The Christian admits that the universe is manifold and even miscellaneous, just as a sane man knows that he is complex. The sane man knows that he has a touch of the beast, a touch of the devil, a touch of the saint, a touch of the citizen. Nay, the really sane man knows that he has a touch of the madman. But the materialist's world is quite simple and solid, just as the madman is quite sure he is sane. The materialist is sure that history has been simply and solely a chain of causation, just as the interesting person before mentioned is quite sure that he is simply and solely a chicken. Materialists and madmen never have doubts.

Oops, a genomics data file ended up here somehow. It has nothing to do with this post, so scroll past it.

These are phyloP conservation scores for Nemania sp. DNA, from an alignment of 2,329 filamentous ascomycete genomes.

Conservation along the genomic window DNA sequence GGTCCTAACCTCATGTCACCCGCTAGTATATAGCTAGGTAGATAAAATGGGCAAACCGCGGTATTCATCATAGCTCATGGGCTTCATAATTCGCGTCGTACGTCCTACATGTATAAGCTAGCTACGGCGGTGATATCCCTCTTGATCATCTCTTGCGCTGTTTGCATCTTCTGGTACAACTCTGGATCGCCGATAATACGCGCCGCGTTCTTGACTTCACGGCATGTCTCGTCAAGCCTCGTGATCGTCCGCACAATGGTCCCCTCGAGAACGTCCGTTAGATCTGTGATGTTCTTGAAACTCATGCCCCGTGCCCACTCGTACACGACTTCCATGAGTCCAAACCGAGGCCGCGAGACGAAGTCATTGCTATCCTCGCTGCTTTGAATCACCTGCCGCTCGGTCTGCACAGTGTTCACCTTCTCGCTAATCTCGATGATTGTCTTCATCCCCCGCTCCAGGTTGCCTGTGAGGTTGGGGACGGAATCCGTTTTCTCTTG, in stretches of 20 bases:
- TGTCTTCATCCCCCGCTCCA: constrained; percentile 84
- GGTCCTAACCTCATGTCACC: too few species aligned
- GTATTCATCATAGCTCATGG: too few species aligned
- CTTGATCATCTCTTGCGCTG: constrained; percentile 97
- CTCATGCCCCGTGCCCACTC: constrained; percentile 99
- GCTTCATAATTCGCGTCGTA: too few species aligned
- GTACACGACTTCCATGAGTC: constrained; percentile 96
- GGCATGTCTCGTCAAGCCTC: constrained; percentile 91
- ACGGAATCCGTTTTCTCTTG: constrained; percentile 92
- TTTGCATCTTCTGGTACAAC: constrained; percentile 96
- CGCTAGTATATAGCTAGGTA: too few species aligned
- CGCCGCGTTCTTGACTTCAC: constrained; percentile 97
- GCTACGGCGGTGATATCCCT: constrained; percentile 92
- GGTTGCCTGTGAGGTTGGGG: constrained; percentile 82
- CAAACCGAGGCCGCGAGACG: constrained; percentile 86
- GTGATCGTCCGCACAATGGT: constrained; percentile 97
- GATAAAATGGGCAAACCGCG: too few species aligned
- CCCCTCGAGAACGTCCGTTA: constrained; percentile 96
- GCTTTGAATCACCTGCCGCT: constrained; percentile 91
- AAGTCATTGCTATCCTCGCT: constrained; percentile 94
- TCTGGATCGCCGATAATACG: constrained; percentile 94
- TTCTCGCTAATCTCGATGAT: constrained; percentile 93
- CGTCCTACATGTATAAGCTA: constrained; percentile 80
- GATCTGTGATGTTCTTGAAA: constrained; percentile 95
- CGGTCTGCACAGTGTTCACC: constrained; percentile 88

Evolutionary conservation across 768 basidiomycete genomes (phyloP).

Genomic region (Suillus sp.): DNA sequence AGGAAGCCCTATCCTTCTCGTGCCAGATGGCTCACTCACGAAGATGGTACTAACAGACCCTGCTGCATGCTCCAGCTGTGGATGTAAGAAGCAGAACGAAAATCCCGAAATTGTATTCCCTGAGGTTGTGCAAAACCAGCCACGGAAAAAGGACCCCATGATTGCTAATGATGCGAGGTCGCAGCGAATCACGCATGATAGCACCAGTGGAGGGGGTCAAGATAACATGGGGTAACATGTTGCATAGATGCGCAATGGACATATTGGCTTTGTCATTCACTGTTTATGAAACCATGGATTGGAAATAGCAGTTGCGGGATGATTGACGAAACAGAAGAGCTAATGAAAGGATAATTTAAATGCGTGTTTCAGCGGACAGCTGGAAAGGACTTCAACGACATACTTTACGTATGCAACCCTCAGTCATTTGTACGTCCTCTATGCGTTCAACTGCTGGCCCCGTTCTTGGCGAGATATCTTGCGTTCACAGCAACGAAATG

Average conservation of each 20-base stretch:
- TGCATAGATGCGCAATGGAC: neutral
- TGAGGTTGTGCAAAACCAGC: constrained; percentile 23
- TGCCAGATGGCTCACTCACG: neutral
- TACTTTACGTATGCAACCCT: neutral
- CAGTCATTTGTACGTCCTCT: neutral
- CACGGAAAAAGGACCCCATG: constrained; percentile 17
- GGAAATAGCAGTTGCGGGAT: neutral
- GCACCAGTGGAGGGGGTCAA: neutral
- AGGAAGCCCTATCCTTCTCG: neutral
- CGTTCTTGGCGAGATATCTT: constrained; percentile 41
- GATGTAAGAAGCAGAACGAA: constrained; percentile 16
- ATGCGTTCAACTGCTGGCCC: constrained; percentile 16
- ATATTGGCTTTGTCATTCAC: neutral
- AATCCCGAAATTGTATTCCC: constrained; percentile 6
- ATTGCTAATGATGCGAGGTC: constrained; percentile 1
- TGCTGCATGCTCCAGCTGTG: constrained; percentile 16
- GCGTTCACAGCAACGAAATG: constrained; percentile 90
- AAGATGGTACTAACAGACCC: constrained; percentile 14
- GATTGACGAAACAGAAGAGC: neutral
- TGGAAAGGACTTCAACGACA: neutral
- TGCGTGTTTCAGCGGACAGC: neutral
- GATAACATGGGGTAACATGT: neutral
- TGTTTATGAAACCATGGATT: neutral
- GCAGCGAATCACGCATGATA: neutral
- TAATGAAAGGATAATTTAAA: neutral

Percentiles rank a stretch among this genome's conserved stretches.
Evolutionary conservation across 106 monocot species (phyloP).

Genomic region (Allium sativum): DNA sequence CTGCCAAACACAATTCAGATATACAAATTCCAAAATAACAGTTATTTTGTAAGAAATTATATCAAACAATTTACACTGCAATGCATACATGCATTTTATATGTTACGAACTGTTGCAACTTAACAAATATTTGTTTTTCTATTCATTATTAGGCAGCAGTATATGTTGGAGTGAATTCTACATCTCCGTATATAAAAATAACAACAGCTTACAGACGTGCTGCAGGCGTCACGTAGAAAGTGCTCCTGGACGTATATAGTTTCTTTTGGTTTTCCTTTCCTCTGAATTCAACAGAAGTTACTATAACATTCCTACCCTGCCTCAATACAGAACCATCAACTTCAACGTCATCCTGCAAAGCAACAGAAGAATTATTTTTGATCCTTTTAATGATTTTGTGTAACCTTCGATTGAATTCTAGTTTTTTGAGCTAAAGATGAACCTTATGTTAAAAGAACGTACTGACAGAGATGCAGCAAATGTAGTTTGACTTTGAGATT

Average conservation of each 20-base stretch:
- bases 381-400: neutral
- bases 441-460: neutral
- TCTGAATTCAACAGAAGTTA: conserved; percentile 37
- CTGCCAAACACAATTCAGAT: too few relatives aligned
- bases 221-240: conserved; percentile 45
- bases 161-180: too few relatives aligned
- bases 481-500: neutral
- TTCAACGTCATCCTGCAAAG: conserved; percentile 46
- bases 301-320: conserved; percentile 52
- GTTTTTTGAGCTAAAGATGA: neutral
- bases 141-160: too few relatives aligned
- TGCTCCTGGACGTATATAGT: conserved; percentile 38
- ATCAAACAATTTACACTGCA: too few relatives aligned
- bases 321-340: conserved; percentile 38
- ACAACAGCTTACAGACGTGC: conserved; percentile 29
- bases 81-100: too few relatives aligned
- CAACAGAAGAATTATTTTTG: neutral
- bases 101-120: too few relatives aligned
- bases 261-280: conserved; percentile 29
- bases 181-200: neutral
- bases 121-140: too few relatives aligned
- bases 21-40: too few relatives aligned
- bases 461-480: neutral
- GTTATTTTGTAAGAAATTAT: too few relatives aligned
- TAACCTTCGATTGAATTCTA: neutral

I shall quite briefly mention here the notorious atheism of science. The theists reproach it for this again and again. Unjustly. A personal God can not be encountered in a world picture that becomes accessible only at the price that everything personal is excluded from it. We know that whenever God is experienced, it is an experience exactly as real as a direct sense impression, as real as one’s own personality. As such He must be missing from the space-time picture. ‘I do not meet with God in space and time’, so says the honest scientific thinker, and for that reason he is reproached by those in whose catechism it is nevertheless stated: ‘God is Spirit’.
It’s one thing to protect yourself,” Dad yelled at me during our very next lunch. “That I get. Have I ever told you not to defend yourself? No. But did you have to permanently maim him? I spent all that money on that on that fancy school for girls-not to mention all that money for the shrinks-and what did that get me?” I shrugged. “A seven-figure civil suit?